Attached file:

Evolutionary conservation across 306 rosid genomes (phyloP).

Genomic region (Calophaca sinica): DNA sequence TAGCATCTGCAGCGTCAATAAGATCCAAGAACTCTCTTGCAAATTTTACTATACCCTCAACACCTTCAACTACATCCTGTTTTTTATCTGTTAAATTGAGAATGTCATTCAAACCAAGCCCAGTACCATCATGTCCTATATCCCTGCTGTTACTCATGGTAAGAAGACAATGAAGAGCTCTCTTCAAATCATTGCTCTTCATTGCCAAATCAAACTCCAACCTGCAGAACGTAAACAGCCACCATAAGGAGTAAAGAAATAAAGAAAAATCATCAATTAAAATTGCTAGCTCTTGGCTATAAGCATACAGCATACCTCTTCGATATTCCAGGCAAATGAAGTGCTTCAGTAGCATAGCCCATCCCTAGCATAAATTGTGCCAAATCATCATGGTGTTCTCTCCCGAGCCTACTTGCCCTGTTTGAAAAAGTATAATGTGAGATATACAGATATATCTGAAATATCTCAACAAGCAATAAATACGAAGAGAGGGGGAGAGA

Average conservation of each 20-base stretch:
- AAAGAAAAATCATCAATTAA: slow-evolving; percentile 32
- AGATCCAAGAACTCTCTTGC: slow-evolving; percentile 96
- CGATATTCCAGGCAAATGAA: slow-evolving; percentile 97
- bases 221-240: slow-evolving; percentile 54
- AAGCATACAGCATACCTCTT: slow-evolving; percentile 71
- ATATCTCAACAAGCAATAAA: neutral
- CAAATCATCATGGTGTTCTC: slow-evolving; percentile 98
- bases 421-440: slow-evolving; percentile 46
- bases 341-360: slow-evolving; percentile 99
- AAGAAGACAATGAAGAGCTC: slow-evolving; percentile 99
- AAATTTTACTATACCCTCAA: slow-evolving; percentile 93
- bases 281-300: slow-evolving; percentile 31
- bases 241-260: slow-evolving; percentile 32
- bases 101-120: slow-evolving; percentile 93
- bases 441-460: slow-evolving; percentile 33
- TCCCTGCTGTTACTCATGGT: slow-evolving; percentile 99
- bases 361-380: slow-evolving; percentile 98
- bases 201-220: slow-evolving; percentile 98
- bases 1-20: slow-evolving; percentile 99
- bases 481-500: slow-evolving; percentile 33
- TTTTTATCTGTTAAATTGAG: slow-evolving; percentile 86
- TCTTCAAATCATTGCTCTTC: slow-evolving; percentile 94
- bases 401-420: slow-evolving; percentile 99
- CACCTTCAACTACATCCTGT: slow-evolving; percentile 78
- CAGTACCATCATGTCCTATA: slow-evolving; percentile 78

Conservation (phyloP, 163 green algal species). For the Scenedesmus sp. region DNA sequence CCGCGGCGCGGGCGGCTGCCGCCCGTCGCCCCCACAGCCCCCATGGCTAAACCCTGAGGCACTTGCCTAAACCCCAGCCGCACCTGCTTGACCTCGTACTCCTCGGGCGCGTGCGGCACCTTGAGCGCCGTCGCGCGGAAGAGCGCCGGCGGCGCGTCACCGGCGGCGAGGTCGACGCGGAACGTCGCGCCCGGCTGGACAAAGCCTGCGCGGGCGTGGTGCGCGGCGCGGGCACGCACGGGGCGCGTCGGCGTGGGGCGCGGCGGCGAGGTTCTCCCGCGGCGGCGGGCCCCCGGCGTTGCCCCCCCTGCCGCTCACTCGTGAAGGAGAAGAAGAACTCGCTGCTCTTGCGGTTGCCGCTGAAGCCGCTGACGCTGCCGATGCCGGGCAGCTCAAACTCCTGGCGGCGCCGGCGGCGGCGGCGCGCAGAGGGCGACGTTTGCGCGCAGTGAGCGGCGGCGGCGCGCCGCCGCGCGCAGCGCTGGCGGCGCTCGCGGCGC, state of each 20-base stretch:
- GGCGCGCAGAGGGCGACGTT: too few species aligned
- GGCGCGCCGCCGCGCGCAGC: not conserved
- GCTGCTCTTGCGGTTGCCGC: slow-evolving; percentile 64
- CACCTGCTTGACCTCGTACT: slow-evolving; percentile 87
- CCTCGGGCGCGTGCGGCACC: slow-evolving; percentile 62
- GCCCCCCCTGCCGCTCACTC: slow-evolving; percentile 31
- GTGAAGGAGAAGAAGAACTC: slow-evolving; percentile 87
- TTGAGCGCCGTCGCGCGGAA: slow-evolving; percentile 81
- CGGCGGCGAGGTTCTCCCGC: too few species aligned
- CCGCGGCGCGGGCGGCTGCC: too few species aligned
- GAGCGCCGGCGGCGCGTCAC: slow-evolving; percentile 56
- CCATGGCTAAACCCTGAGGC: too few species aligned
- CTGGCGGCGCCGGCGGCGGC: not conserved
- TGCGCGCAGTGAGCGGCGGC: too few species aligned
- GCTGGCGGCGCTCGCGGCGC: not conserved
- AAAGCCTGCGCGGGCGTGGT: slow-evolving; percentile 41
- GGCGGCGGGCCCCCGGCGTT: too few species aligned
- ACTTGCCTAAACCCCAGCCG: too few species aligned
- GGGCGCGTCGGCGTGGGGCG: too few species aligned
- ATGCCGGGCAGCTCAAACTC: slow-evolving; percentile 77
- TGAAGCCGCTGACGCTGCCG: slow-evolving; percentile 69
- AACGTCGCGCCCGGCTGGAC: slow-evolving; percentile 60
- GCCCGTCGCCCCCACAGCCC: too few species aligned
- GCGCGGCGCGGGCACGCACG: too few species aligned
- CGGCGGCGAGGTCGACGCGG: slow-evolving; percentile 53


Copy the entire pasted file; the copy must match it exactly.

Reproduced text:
Evolutionary conservation across 306 rosid genomes (phyloP).

Genomic region (Calophaca sinica): DNA sequence TAGCATCTGCAGCGTCAATAAGATCCAAGAACTCTCTTGCAAATTTTACTATACCCTCAACACCTTCAACTACATCCTGTTTTTTATCTGTTAAATTGAGAATGTCATTCAAACCAAGCCCAGTACCATCATGTCCTATATCCCTGCTGTTACTCATGGTAAGAAGACAATGAAGAGCTCTCTTCAAATCATTGCTCTTCATTGCCAAATCAAACTCCAACCTGCAGAACGTAAACAGCCACCATAAGGAGTAAAGAAATAAAGAAAAATCATCAATTAAAATTGCTAGCTCTTGGCTATAAGCATACAGCATACCTCTTCGATATTCCAGGCAAATGAAGTGCTTCAGTAGCATAGCCCATCCCTAGCATAAATTGTGCCAAATCATCATGGTGTTCTCTCCCGAGCCTACTTGCCCTGTTTGAAAAAGTATAATGTGAGATATACAGATATATCTGAAATATCTCAACAAGCAATAAATACGAAGAGAGGGGGAGAGA

Average conservation of each 20-base stretch:
- AAAGAAAAATCATCAATTAA: slow-evolving; percentile 32
- AGATCCAAGAACTCTCTTGC: slow-evolving; percentile 96
- CGATATTCCAGGCAAATGAA: slow-evolving; percentile 97
- bases 221-240: slow-evolving; percentile 54
- AAGCATACAGCATACCTCTT: slow-evolving; percentile 71
- ATATCTCAACAAGCAATAAA: neutral
- CAAATCATCATGGTGTTCTC: slow-evolving; percentile 98
- bases 421-440: slow-evolving; percentile 46
- bases 341-360: slow-evolving; percentile 99
- AAGAAGACAATGAAGAGCTC: slow-evolving; percentile 99
- AAATTTTACTATACCCTCAA: slow-evolving; percentile 93
- bases 281-300: slow-evolving; percentile 31
- bases 241-260: slow-evolving; percentile 32
- bases 101-120: slow-evolving; percentile 93
- bases 441-460: slow-evolving; percentile 33
- TCCCTGCTGTTACTCATGGT: slow-evolving; percentile 99
- bases 361-380: slow-evolving; percentile 98
- bases 201-220: slow-evolving; percentile 98
- bases 1-20: slow-evolving; percentile 99
- bases 481-500: slow-evolving; percentile 33
- TTTTTATCTGTTAAATTGAG: slow-evolving; percentile 86
- TCTTCAAATCATTGCTCTTC: slow-evolving; percentile 94
- bases 401-420: slow-evolving; percentile 99
- CACCTTCAACTACATCCTGT: slow-evolving; percentile 78
- CAGTACCATCATGTCCTATA: slow-evolving; percentile 78

Conservation (phyloP, 163 green algal species). For the Scenedesmus sp. region DNA sequence CCGCGGCGCGGGCGGCTGCCGCCCGTCGCCCCCACAGCCCCCATGGCTAAACCCTGAGGCACTTGCCTAAACCCCAGCCGCACCTGCTTGACCTCGTACTCCTCGGGCGCGTGCGGCACCTTGAGCGCCGTCGCGCGGAAGAGCGCCGGCGGCGCGTCACCGGCGGCGAGGTCGACGCGGAACGTCGCGCCCGGCTGGACAAAGCCTGCGCGGGCGTGGTGCGCGGCGCGGGCACGCACGGGGCGCGTCGGCGTGGGGCGCGGCGGCGAGGTTCTCCCGCGGCGGCGGGCCCCCGGCGTTGCCCCCCCTGCCGCTCACTCGTGAAGGAGAAGAAGAACTCGCTGCTCTTGCGGTTGCCGCTGAAGCCGCTGACGCTGCCGATGCCGGGCAGCTCAAACTCCTGGCGGCGCCGGCGGCGGCGGCGCGCAGAGGGCGACGTTTGCGCGCAGTGAGCGGCGGCGGCGCGCCGCCGCGCGCAGCGCTGGCGGCGCTCGCGGCGC, state of each 20-base stretch:
- GGCGCGCAGAGGGCGACGTT: too few species aligned
- GGCGCGCCGCCGCGCGCAGC: not conserved
- GCTGCTCTTGCGGTTGCCGC: slow-evolving; percentile 64
- CACCTGCTTGACCTCGTACT: slow-evolving; percentile 87
- CCTCGGGCGCGTGCGGCACC: slow-evolving; percentile 62
- GCCCCCCCTGCCGCTCACTC: slow-evolving; percentile 31
- GTGAAGGAGAAGAAGAACTC: slow-evolving; percentile 87
- TTGAGCGCCGTCGCGCGGAA: slow-evolving; percentile 81
- CGGCGGCGAGGTTCTCCCGC: too few species aligned
- CCGCGGCGCGGGCGGCTGCC: too few species aligned
- GAGCGCCGGCGGCGCGTCAC: slow-evolving; percentile 56
- CCATGGCTAAACCCTGAGGC: too few species aligned
- CTGGCGGCGCCGGCGGCGGC: not conserved
- TGCGCGCAGTGAGCGGCGGC: too few species aligned
- GCTGGCGGCGCTCGCGGCGC: not conserved
- AAAGCCTGCGCGGGCGTGGT: slow-evolving; percentile 41
- GGCGGCGGGCCCCCGGCGTT: too few species aligned
- ACTTGCCTAAACCCCAGCCG: too few species aligned
- GGGCGCGTCGGCGTGGGGCG: too few species aligned
- ATGCCGGGCAGCTCAAACTC: slow-evolving; percentile 77
- TGAAGCCGCTGACGCTGCCG: slow-evolving; percentile 69
- AACGTCGCGCCCGGCTGGAC: slow-evolving; percentile 60
- GCCCGTCGCCCCCACAGCCC: too few species aligned
- GCGCGGCGCGGGCACGCACG: too few species aligned
- CGGCGGCGAGGTCGACGCGG: slow-evolving; percentile 53